In addition to its rings, Saturn has 25 satellites that measure at least 6 miles (10 kilometers) in diameter, and several smaller satellites. The largest of Saturn’s satellites, Titan, has a diameter of about 3,200 miles (5,150 kilometers) — larger than the planets Mercury and Pluto. Titan is one of the few satellites in the solar system known to have an atmosphere. Its atmosphere consists largely of nitrogen.

Many of Saturn’s satellites have large craters. For example, Mimas has a crater that covers about one-third the diameter of the satellite. Another satellite, Iapetus, has a bright side and a dark side. The bright side of this satellite reflects about 10 times as much sunlight as the dark side. The satellite Hyperion is shaped somewhat like a squat cylinder rather than like a sphere. Unlike Saturn’s other satellites, Hyperion’s axis does not point toward the planet.

Flights to Saturn

In 1973, the United States launched a space probe to study both Saturn and Jupiter. This craft, called Pioneer-Saturn, sped by Jupiter in 1974 and flew within 13,000 miles (20,900 kilometers) of Saturn on Sept. 1, 1979. The probe sent back scientific data and close-up photographs of Saturn. The data and photographs led to the discovery of two of the planet’s outer rings.

Pioneer-Saturn also found that the planet has a magnetic field, which is 1,000 times as strong as that of Earth. This field produces a large magnetosphere (zone of strong magnetic forces) around Saturn. In addition, data from the probe indicated the presence of radiation belts inside the planet’s magnetosphere. The belts consist of high-energy electrons and protons, and are comparable to Earth’s Van Allen belts.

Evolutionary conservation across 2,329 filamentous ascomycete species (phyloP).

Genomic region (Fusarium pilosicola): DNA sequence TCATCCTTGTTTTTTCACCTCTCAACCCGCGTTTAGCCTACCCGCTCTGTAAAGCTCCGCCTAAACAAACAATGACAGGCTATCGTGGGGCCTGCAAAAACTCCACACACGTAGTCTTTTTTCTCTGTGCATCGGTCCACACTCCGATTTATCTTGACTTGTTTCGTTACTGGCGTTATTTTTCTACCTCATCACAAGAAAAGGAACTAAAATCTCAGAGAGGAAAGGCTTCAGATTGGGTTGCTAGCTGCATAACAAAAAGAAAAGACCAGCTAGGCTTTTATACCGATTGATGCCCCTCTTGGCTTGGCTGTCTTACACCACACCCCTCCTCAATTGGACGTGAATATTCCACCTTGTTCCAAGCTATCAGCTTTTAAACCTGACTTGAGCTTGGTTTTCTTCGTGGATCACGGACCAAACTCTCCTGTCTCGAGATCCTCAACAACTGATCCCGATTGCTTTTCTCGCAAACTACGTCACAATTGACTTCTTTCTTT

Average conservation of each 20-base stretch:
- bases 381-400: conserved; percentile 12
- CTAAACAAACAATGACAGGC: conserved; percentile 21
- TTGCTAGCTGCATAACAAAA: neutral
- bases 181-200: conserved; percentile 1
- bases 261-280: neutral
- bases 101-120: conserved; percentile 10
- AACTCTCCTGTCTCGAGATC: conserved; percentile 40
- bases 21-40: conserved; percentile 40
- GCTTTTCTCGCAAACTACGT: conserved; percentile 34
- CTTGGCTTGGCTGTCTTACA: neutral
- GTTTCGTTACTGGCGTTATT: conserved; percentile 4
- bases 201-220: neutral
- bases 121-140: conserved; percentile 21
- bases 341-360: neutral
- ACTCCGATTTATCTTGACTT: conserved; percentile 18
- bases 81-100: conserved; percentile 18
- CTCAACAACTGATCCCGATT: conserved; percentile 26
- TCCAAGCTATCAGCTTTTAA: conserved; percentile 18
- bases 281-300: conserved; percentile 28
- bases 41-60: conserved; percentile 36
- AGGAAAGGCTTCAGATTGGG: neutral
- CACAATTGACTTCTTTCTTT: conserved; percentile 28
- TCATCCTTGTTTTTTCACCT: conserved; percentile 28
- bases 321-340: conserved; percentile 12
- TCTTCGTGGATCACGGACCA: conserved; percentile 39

The Cassini probe, launched in 1997, began orbiting Saturn in 2004. Cassini was designed to study Saturn, its rings, and its moons and to drop a probe called Huygens into the atmosphere of the moon Titan.
The Cassini probe, launched in 1997, began orbiting Saturn in 2004. Cassini was designed to study Saturn, its rings, and its moons and to drop a probe called Huygens into the atmosphere of the moon Titan. Image credit: NASA

In 1977, the United States launched two space probes — Voyager 1 and Voyager 2 — to study Saturn and other planets. Voyager 1 flew within 78,000 miles (126,000 kilometers) of Saturn on Nov. 12, 1980. On Aug. 25, 1981, Voyager 2 flew within 63,000 miles (101,000 kilometers) of the planet.

The Voyager probes confirmed the existence of Saturn’s seventh ring. They also found that the planet’s rings are made up of ringlets. In addition, the probes sent back data and photographs that led to the discovery or confirmation of the existence of nine satellites. The Voyager probes also determined that the atmosphere of Titan consists chiefly of nitrogen. In 1997, the United States launched the Cassini probe to study Saturn, its rings, and its satellites. The probe began orbiting Saturn in 2004. Cassini also carried a probe called Huygens, which was to separate from Cassini and land on Titan. Huygens was built by the European Space Agency, an organization of European nations.

Contributor: Hyron Spinrad, Ph.D., Professor of Astronomy, University of California, Berkeley.

How to cite this article: To cite this article, World Book recommends the following format: Spinrad, Hyron. “Saturn.” World Book Online Reference Center. 2004. World Book, Inc. http://www.worldbookonline.com/wb/Article?id=ar492440.